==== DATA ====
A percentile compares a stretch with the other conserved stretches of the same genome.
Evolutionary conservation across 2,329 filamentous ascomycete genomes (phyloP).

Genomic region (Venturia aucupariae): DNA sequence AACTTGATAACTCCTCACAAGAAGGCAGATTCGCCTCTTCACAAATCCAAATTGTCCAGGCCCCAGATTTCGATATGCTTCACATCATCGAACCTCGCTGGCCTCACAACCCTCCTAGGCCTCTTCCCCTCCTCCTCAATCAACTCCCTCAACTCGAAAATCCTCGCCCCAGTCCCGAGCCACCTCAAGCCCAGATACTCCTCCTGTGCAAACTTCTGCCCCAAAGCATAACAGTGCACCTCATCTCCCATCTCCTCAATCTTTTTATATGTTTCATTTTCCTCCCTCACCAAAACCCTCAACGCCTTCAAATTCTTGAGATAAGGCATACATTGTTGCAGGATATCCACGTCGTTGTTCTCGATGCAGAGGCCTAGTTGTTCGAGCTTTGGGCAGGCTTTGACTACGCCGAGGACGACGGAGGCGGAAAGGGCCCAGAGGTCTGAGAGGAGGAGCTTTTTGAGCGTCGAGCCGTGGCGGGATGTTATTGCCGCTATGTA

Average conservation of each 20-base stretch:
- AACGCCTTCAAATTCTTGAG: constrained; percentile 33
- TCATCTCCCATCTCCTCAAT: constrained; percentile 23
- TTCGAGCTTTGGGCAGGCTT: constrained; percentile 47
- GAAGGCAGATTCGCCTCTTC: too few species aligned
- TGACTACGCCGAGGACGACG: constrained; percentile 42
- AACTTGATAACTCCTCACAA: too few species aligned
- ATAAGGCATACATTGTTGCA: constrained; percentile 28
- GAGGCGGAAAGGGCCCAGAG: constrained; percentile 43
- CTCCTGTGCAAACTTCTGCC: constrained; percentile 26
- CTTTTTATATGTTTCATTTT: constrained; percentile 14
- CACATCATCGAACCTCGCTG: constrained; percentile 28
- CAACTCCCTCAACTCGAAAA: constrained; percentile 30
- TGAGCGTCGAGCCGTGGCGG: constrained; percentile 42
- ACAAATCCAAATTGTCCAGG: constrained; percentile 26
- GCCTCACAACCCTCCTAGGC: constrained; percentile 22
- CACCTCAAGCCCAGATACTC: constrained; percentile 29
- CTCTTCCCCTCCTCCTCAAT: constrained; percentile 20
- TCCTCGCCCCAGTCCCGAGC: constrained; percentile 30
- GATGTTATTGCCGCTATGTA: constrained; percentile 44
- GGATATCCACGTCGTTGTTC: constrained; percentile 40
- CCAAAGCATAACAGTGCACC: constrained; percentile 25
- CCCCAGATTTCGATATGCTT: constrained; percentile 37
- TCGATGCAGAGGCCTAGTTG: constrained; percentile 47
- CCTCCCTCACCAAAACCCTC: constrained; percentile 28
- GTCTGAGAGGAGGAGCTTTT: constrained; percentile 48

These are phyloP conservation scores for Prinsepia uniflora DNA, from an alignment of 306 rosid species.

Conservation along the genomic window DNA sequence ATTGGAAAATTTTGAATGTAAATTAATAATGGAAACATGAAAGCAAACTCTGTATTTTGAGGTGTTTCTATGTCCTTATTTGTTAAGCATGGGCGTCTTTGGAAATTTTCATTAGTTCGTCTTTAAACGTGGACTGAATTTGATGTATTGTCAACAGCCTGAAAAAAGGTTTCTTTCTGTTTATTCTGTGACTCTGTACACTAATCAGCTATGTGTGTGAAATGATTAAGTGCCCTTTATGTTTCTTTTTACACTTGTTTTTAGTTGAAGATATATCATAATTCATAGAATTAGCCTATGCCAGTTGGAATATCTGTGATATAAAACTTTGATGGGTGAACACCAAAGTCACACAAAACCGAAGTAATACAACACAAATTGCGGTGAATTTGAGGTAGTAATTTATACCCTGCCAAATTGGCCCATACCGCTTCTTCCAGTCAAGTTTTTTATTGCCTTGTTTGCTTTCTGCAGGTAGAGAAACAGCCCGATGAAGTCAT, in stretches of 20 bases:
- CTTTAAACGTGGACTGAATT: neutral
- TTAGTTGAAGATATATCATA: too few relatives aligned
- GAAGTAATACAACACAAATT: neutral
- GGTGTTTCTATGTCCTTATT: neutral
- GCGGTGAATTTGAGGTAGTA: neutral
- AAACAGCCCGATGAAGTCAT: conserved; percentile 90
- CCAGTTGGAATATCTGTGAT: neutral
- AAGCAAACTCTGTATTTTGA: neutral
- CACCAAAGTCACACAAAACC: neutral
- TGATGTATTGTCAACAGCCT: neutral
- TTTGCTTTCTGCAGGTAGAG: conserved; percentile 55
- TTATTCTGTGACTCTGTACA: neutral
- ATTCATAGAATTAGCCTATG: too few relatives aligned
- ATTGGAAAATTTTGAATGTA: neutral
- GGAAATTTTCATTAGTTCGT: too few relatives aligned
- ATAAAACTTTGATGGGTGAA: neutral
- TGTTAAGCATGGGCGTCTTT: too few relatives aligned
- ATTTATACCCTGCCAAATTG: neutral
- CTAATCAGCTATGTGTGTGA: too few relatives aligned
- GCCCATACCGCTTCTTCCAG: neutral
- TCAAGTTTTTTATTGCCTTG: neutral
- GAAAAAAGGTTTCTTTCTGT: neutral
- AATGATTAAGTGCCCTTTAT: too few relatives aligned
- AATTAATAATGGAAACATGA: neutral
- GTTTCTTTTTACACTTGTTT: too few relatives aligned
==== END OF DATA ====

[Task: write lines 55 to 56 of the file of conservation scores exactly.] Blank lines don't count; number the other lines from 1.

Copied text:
- AATTAATAATGGAAACATGA: neutral
- GTTTCTTTTTACACTTGTTT: too few relatives aligned